Focus on host/organ unregulated response: a common cause of critical illness : Chinese Medical Journal

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Focus on host/organ unregulated response: a common cause of critical illness

Huang, Wei1; Liu, Dawei2; Zhang, Hongmin2; Ding, Xin2; Wang, Xiaoting2

Editor(s): Ni, Jing

Author Information
Chinese Medical Journal ():10.1097/CM9.0000000000002374, December 28, 2022. | DOI: 10.1097/CM9.0000000000002374

To the Editor: Given the high rates of pre-diseases and various initiating causes, critical illnesses have become the most heterogeneous group in clinical practice, which multiplies treatment challenges. Despite different types of injurious “hit,” this response to various acute critical conditions is relatively homogenous and may eventually progress to a critical illness.

By studying the pathophysiology of critical illnesses, we have identified a basic similarity during their development: the underlying co-pathophysiology is the host/organ unregulated response (HOUR). Infection, trauma, heart attacks, etc. are usually described as the “initiating cause” or “first hit” that directly induces the critical illness or triggers a host/organ response, leading to the activation or suppression of multiple endothelial, hormonal, bioenergetic, metabolic, and immune pathways. This subsequent response is the “second hit.” Although the response is initially adaptive/protective, if the injury persists and attains some magnitude with or without the inappropriate interventions, the response becomes dysregulated, ultimately resulting in critical illness. This article attempts to summarize the current knowledge base for HOUR as a common cause of critical illness and discuss therapeutic strategies to regulate HOUR.

Several elements act together to promote the progression of a disease to a severe illness. Based on the characteristics and regularity, critical illness can be divided into four stages [Supplementary Figure 1,]:

Pre-disease: This stage refers to the underlying pathophysiologic disturbances/chronic comorbidities (eg, hypertension, diabetes, congenital heart disease, and asthma), age, sex, and specific immunosuppressive status (eg, acute leukemia, autoimmune disease during hormone or immunosuppressive therapy, tumors during chemotherapy or targeted drug therapy, post-transplantation during anti-rejection therapy, and acquired immune deficiency syndrome). These premorbid factors related to the individual can have a substantial impact on the outcome of critical illness, modifying both the disease process and the approach to treatment.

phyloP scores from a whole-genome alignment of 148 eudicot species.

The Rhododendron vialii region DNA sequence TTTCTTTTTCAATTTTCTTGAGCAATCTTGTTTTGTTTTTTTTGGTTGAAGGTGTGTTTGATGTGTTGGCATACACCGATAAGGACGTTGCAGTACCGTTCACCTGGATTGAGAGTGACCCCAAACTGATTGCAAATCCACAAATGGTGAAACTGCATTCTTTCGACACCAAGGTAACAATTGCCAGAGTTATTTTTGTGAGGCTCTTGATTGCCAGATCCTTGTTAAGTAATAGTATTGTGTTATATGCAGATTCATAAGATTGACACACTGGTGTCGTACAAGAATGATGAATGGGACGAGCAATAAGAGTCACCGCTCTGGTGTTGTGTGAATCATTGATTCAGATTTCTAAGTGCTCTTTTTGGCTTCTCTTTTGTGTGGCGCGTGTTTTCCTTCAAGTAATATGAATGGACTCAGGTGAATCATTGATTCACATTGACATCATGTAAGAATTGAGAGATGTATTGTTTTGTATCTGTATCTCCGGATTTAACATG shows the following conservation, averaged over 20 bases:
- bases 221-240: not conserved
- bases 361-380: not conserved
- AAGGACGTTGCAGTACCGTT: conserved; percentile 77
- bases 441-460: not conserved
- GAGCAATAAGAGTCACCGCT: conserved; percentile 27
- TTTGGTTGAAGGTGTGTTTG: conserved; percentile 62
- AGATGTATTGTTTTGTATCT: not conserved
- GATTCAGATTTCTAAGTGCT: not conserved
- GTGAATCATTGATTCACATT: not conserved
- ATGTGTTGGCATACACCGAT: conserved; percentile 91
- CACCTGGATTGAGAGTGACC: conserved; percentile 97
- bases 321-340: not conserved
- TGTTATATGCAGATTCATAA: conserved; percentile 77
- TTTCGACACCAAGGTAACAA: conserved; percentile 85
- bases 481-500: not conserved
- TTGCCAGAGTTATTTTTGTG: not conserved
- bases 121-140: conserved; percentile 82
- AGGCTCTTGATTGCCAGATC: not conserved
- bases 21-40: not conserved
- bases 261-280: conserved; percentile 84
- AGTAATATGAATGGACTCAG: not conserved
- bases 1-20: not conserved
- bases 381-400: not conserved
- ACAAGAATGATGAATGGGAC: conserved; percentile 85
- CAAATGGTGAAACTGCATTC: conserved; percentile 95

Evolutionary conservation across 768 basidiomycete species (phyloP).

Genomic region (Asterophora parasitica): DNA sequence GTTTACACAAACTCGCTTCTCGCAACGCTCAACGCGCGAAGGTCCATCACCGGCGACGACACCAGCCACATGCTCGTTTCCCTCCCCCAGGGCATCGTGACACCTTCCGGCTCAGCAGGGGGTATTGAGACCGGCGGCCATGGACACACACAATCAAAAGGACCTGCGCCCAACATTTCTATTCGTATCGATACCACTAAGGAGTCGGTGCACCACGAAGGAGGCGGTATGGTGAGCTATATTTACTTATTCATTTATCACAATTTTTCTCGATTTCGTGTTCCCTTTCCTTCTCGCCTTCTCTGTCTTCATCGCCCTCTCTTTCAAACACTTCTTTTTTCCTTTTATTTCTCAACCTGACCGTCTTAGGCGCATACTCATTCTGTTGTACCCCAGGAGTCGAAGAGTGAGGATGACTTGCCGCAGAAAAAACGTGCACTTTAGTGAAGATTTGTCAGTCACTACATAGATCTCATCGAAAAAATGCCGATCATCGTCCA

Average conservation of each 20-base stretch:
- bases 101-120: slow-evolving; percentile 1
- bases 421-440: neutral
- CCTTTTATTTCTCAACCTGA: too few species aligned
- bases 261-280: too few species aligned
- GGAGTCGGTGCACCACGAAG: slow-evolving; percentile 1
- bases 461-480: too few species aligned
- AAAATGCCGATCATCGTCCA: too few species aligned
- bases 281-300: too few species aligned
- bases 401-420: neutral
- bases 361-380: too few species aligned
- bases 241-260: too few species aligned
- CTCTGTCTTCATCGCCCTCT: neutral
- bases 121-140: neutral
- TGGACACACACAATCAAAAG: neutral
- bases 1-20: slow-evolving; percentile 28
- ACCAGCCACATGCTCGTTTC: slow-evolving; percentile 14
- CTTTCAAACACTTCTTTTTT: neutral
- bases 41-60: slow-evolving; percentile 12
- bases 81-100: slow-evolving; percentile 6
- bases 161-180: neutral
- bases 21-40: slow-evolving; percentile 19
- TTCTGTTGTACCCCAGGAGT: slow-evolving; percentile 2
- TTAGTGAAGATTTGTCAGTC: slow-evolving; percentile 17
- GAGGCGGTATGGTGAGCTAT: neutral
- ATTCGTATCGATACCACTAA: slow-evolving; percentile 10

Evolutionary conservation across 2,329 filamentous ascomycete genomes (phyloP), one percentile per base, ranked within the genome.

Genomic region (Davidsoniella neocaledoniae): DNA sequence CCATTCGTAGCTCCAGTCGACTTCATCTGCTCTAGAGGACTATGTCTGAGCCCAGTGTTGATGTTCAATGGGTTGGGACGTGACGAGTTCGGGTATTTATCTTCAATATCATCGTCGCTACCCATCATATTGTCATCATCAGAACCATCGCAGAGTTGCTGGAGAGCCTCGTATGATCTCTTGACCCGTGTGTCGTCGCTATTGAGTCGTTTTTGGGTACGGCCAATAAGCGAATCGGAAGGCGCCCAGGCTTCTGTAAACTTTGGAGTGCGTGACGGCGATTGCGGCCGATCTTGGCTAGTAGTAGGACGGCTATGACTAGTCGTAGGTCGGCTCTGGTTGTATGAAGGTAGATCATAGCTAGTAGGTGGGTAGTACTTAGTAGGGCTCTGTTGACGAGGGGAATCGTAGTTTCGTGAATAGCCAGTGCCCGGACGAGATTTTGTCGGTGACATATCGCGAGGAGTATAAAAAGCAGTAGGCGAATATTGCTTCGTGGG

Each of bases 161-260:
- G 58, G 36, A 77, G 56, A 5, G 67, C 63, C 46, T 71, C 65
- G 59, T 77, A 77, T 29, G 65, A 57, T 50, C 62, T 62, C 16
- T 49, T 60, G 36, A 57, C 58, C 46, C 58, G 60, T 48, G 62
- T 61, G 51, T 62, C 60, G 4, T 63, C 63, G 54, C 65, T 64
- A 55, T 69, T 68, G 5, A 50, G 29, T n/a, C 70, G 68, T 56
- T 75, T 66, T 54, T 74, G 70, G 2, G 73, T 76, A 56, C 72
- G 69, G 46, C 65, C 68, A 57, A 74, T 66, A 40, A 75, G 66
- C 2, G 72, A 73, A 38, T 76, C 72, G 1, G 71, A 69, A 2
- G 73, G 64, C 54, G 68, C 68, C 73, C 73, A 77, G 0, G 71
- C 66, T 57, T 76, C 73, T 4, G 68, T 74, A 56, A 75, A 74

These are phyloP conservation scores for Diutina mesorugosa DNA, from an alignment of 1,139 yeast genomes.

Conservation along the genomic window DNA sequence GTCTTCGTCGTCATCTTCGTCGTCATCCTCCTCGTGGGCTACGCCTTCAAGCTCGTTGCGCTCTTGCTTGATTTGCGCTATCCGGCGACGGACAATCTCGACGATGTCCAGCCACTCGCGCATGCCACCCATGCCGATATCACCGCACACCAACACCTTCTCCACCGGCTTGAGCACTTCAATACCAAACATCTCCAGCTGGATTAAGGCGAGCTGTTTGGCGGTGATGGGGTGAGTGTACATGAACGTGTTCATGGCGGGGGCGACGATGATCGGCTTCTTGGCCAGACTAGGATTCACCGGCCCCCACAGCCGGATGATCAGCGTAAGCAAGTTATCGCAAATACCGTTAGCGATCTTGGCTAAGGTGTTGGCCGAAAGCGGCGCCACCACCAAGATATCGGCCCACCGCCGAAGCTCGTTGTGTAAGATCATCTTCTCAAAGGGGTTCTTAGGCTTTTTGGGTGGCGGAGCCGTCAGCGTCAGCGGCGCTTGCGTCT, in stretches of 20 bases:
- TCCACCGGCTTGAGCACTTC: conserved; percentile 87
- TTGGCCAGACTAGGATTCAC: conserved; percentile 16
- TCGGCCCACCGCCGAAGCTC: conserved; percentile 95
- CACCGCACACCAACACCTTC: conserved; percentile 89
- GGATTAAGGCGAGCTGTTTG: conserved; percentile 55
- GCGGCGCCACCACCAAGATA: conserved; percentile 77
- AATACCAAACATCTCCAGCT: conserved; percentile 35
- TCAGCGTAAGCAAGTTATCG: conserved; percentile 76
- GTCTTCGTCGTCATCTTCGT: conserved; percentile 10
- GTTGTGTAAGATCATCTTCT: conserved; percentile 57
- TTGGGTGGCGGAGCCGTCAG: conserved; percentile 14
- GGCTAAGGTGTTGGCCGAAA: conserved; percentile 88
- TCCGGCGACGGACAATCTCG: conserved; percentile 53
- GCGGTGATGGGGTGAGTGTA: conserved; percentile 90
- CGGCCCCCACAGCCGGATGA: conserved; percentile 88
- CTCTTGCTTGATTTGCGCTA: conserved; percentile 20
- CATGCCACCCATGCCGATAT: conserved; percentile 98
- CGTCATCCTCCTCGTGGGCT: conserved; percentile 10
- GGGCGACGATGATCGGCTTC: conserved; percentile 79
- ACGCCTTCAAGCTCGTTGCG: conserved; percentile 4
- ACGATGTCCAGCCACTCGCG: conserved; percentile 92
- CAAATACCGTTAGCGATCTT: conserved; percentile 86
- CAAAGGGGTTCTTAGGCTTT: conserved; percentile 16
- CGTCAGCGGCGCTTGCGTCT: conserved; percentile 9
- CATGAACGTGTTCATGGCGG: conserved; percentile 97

Initiating causes: This stage refers to some directed injury or acute illness such as trauma, infections, cardiac surgery, stroke, hemorrhage, and acute coronary syndrome. Depending on the nature and extent of the insults, these initiating causes can directly induce critical illness (eg, severe traumatic brain injury, massive pulmonary embolism, and acute myocardial infarction) or act as the “first hit” (eg, infection and pancreatitis), triggering the dysregulated host response.

Common cause-HOUR: This stage refers to the nature and magnitude of the host response. The host response acts as a sensor of danger signal. When the initiating factors persist and attain some magnitude—potentially exacerbated by inappropriate or delayed interventions—the host response may become dysregulated, leading to the “second hit” to the body and eventually resulting in critical illness. Studies have shown that patients do not usually die of their initial disease but of the physiological consequences of the disease, such as sepsis.[1]

Critical illness: This stage refers to the degree of concomitant organ dysfunction. Life-threatening organ dysfunction represents a critical status. The sequential organ failure assessment score can be used to quantitatively describe the degree of organ dysfunction that develops over the course of a critical illness.

The host response refers to the host's defense mechanism against exogenous stimulation. When the body suffers stimulation, the host response system reacts quickly to help the body return to a new equilibrium point. However, when the adaptive/protective host response suffers a severe, overwhelming insult that is beyond its capability, the response becomes dysregulated. These initiating causes can be divided into three types: infective causes, non-infective causes, and truamatic brain injury (TBI).